Friday, March 14, 2014

Presidential and influential portraits in Lego!

Third grade is one of those transition years and one I find the most difficult to teach.  In my district, third graders start at a new school. We have k-2 in one building, and 3-5 at a second.  It is great for me as far as travel and planning.  I even see the same kids k-5th grade.  But still, third grade is a challenge.

Each year it seems I hit a point where I need to completely reinvent the wheel.  Other projects maybe haven't been as successful, or I am seeing more and more boredom and restlessness in the art room.  I try to really think of something that the kids are into so they will be excited and stay engaged.   Last year I tried Mine Craft  perspective pictures... All I heard about in art class constantly was Mine Craft, Mine Craft, Mine Craft... but it bombed.  This year, I've been hearing about Legos for weeks.  I've even had to confiscate Legos, so I figured it was having a surge in popularity.  I decided Lego Portraits might be the way to go... and it worked!!

It was right around Presidents Day.  We began this lesson by going through a slideshow that discussed the holiday.  I also included this great video presented by The Smithsonian's National Portrait Gallery.  My students got way into it.  They wanted to keep talking about the people who were featured in the video and the stories they knew about them.  We also attempted a tour of the National Portrait Gallery via Google Art Project.  This is sooooooo coool but sooooo not conducive to the classroom.  Has anyone had luck with this?  It was still kind of neato and gave the kids the general idea.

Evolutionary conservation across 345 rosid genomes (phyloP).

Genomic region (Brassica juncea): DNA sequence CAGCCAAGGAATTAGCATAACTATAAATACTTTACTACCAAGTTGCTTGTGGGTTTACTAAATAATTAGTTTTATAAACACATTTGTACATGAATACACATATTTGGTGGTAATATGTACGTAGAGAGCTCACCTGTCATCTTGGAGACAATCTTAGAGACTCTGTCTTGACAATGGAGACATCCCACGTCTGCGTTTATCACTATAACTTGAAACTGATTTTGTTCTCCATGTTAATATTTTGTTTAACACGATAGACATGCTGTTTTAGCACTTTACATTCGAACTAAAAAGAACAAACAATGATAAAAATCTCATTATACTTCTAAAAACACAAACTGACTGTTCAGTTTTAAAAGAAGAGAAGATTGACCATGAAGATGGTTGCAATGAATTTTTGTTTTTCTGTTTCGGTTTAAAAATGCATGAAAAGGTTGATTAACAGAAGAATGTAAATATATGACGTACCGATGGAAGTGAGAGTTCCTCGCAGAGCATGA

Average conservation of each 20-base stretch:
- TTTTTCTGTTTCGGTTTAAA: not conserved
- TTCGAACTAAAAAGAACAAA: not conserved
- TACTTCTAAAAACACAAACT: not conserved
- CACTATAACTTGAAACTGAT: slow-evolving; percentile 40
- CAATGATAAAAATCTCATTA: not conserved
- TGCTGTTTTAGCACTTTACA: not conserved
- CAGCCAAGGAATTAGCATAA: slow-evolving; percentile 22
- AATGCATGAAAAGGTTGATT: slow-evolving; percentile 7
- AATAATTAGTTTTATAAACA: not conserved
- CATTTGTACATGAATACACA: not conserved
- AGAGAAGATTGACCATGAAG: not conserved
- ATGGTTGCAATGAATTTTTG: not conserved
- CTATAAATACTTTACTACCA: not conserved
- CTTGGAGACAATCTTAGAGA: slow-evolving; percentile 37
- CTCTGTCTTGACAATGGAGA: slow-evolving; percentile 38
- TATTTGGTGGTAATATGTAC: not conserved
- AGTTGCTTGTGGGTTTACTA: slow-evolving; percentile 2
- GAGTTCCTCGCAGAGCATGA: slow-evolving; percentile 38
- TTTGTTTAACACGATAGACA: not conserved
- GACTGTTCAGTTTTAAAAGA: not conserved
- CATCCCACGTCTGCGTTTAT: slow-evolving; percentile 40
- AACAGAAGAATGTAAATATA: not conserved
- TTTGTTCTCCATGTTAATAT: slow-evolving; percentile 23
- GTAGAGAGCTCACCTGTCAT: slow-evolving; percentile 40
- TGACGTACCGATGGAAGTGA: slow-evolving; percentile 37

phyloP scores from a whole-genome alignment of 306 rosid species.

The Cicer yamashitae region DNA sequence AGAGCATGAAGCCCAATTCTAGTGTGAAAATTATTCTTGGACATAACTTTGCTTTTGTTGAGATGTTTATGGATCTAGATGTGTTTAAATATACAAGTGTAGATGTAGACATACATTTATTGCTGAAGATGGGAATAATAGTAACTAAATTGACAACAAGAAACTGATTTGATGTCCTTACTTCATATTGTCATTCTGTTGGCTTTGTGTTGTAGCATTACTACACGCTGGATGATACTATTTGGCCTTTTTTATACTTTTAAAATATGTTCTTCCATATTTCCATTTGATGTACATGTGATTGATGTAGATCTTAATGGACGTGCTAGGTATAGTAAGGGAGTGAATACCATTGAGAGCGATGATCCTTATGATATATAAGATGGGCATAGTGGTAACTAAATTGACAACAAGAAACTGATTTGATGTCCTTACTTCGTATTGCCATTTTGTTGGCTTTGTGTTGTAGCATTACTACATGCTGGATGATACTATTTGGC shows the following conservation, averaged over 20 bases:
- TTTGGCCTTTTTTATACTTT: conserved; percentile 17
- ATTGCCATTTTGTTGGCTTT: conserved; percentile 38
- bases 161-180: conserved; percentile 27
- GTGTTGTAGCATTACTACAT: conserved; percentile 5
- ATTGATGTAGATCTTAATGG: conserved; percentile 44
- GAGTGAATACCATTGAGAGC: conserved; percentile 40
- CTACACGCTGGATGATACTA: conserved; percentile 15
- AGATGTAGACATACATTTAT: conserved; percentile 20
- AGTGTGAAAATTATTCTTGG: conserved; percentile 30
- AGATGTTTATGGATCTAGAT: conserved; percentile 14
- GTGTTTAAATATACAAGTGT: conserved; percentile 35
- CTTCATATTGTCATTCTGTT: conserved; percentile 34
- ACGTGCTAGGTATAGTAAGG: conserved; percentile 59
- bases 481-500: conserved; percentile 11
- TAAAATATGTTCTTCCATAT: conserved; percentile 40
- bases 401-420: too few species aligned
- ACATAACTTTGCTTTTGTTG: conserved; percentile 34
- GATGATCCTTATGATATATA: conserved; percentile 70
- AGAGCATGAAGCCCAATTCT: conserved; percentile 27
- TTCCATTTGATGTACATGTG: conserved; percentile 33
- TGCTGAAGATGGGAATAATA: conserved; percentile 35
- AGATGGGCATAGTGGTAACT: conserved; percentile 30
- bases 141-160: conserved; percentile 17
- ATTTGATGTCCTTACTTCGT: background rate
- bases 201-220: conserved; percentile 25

As the slideshow continues, it asks why some of those people were included in the Portrait Gallery.  This got students thinking about why they were important.  Coincidentally, It is also Black History Month and much of what they were learning about in class meshed with some of the people featured in the video.

Next, I passed out the Lego Portrait Worksheet.  Students filled out the top portion independently.  Even though the worksheet is pretty general, I asked my third graders to think of a Lego Mini Figure they might see in the National Portrait Gallery.  The second part of the slideshow focuses on artist who created historical minifigures and shows some famous portraits in Lego form.  Their portrait didn't have to be someone like Rosa Parks, it could be someone else who is heroic, or famous,  real or not.  (I used the images on the worksheet after a Google search, so I am not exactly sure of the origin of the blank mini-figure.  I would like to have a better photo of the formal mini-figures too that included recognizable females.)

After students practiced, we drew as large as we could on a yellow 9 x 12 piece of paper.  We outlined with Sharpie and colored with crayons.

Wee made our portraits look a little more presidential by adding a frame that decorated in a radial pattern.  They used this worksheet to guide them.

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